Open question: Some might ask whether such a brutal, depressing story should be considered as “art,” let alone win the prestigious International Booker prize. As Alice Walker wrote: “If art doesn’t make us better, then what on earth is it for?”

ANSWERS

1. a.

2. d.

3. c. (That quote is from The Remains of the Day.)

4. e

5. e.

6. d. (That quote is from a website of loving quotations [https://www.ftd.com/blog/celebrate/love-words], certainly not from this book.)

7. b. (That quote is a platitude of my own invention.)

8. c. (That quote is from Dracula.)

9. d. (That plot is from The Picture of Dorian Gray.)

10. a. (That quote is from Jane Eyre.)

P.S. The open question remains open; we questioned what it means to be “better,” among other things…

**********

Join us next month, on Sunday December 11 at 3pm, when we will discuss two classic stories that have been adapted into movies. You are invited to view the films and compare them to the stories (if time permits).

The books to read are:

1. Arthur Schnitzler, Dream Story. Also known as Rhapsody: A Dream Novel, it is a 1926 novella by the Austrian writer Schnitzler (128 pages). It was adapted into a film by Stanley Kubrick called Eyes Wide Shut (1999), starring Nicole Kidman and Tom Cruise.

2. James Joyce, “The Dead.” First published in 1924, this story is the last one in the Irish writer Joyce’s collection of short stories, Dubliners. It is about 50 pages.  A film version of The Dead exists as well: it is the 1987 drama directed by John Huston, written by his son Tony Huston, and starring his daughter Anjelica Huston. 

Happy reading and viewing; hope to see you in December!

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can one be sad “better”?

Hi, Feeling a bit sad this morning, about the inevitability of decline. Three reasons why : 1)First there are the enormous vet bills that have been pouring in for our beloved Honey Girl who, at 13, is a less mobile, less aware dog whose ahem, unhygienic habits are starting to make my life exhausting as well as breaking the bank. 2) Then there’s husband about to turn 70. 3) Finally, there is all that mail I suddenly started receiving about Medicare. Wow, we must all three of us be getting old!

So this morning I turned to audiobooks for help, and I’m now listening to Helen Russell, How to Be Sad. It’s pretty good. (Despite the annoying subtitle: Everything I’ve Learned About Getting Happier by Being Sad, Better. Why can’t they just let the sadness be?)

I’m still sad.

Sad is ok, just kind of quiet…

Hope you are ok too.

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American literature happiness loss memory

Trivia quiz on Edith Wharton, “The Age of Innocence”

Trivia Quiz for The Age of Innocence by Edith Wharton (1920; winner 1921 Pulitzer Prize)

(with answers below)

For West Seattle “Classic Novels (and Movies)” book club, 4/24/22

1. Husband, Wife, Stranger?  May Archer (née Welland) and her husband Newland Archer seem to understand and love each other in their own way. But they also find fault and misunderstand each other. What one trait does May not have, according to her husband?

a. she takes care of herself     

b. she lets her imagination run wild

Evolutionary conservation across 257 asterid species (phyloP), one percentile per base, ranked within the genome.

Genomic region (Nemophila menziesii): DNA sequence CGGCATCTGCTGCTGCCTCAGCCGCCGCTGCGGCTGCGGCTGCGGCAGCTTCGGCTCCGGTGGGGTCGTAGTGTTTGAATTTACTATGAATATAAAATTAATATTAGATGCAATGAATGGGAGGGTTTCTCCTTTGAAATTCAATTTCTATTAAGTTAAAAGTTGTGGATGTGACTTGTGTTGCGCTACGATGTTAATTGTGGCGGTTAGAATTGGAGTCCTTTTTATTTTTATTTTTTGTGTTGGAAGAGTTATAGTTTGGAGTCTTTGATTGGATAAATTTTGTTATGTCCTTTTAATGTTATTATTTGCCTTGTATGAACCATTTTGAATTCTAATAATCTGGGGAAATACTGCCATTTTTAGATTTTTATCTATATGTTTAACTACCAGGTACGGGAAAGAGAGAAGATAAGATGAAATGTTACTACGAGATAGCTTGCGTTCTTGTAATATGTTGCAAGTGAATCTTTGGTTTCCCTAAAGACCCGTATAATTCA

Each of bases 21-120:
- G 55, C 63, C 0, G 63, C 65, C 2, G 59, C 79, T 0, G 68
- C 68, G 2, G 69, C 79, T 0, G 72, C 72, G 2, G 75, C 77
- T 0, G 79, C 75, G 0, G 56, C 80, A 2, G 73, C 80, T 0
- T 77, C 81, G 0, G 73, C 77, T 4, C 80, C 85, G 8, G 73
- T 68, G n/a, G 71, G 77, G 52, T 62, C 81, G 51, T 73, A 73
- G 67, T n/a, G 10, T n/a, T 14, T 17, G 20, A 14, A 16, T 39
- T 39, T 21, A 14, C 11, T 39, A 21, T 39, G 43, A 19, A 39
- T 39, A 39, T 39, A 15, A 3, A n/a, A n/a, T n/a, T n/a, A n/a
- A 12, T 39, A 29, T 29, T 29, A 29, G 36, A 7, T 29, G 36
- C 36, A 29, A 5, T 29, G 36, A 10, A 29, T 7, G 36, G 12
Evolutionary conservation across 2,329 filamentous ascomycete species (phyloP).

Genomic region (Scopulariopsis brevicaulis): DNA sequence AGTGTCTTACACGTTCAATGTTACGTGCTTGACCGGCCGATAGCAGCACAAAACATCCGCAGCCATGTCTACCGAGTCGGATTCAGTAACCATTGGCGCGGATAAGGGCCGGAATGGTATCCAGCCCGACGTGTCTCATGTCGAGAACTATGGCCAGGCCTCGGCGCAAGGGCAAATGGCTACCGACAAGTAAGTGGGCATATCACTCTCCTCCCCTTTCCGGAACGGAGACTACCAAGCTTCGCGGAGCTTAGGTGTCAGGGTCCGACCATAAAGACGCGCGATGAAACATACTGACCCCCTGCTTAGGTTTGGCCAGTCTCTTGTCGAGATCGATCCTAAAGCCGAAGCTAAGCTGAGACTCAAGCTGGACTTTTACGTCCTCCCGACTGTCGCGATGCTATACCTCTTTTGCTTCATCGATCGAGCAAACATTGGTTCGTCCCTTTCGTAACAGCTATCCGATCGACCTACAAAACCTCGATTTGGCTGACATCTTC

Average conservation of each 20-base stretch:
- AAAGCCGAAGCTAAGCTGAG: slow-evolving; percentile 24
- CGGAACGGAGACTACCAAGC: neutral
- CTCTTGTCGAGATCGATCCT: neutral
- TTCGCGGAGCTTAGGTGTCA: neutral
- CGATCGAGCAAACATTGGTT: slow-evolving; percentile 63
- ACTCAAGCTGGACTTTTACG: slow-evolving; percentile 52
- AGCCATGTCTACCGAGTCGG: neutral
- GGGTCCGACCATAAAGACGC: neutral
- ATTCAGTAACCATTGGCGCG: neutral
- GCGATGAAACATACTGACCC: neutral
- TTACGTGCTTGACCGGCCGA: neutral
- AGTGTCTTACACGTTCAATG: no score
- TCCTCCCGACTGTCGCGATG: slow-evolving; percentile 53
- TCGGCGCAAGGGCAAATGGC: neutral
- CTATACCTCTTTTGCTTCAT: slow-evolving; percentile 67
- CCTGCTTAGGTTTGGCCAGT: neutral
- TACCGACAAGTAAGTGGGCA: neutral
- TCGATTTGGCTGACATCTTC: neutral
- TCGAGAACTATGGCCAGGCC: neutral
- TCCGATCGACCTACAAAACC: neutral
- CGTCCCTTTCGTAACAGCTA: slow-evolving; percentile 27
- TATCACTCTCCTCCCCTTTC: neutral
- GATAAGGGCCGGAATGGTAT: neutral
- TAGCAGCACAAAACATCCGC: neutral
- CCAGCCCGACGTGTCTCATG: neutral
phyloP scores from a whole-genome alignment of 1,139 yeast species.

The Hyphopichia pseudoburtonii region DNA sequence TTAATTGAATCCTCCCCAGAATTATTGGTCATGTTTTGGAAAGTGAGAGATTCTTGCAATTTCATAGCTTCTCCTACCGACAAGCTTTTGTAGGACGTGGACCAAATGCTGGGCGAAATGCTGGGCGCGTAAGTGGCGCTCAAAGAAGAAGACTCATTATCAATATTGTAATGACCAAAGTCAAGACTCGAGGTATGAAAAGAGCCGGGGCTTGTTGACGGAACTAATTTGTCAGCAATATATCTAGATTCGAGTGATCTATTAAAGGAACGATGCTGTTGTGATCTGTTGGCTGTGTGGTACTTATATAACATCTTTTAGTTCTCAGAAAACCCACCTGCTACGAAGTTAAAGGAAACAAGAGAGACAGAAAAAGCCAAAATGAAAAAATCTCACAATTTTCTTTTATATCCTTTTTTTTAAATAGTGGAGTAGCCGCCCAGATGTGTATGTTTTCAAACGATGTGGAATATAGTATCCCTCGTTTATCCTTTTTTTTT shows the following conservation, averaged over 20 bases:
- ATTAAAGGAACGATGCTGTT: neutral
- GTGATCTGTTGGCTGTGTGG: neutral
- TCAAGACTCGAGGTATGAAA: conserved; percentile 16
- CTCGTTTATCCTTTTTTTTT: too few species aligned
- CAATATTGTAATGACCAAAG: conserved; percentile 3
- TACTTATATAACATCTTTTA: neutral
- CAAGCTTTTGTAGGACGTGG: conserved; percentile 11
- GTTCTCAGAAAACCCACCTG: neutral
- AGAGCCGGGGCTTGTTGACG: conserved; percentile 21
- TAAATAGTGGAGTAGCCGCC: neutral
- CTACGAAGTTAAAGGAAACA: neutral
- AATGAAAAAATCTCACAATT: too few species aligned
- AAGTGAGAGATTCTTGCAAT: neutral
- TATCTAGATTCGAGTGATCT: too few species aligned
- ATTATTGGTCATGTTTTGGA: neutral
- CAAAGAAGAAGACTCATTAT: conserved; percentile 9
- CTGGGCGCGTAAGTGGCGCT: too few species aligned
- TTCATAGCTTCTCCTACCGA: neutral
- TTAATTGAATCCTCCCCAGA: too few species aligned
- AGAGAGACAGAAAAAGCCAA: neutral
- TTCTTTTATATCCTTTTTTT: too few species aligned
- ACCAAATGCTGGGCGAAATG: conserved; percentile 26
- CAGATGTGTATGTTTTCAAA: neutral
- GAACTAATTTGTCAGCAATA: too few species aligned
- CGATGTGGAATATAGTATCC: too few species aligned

c. she is loyal and gallant       

d. she prefers to ignore unpleasantness         

e. she is a true New Yorker and knows how to act

2-5. Social Portraits. Familial, societal, and marital obligations loom large over the characters in The Age of Innocence; those characters who are unmarried or estranged from their families are seen as lonely outcasts. Yet even the most privileged seem pitiable. Match quote to the character. Characters include:  a. M. Rivière; b. Newland Archer; c. Countess Ellen Olenska; d. May Welland

Quotes                                                                                                         

2. “’Sameness—sameness!’ he muttered, the word running through his head like a persecuting tune…”

3. “I want to cast off all my old life, to become just like everybody else here. …  If you knew how I hate to be different!”

4. “You musn’t think that a girl knows as little as her parents imagine.”       

5. “Ah, good conversation—there’s nothing like it, is there? The air of ideas is the only air worth breathing.”

6.  New York, circa 1870: A Uniquely Historic Urban Setting. There are many famous and familiar places named in The Age of Innocence, where the action mostly stays in New York city. Which one of the following places is not named?

a. Grace Church                     

b. Washington Square            

c. Metropolitan Museum of Art

d. a home on West 23rd Street            

e. the Academy of Music       

f. Central Park

g. the Empire State Building             

h. Wall Street 

7. Intimacy and nostalgia. Some of the most poignant passages endeavor to describe times past, longing, and how people who are otherwise intimate perceive life so differently. Which one of the following is not in the novel?

a. “You never did ask each other anything, did you? And you never told each other anything. You just sat and watched each other, and guessed at what was going on underneath.”

b. “Odd, he thought, how the thought of childhood keeps coming back to me—the result of seeing Clarissa, perhaps; for women live much more in the past than we do, he thought.”

c. “She was frank, poor darling, because she had nothing to conceal, assured because she knew of nothing to be on her guard against.”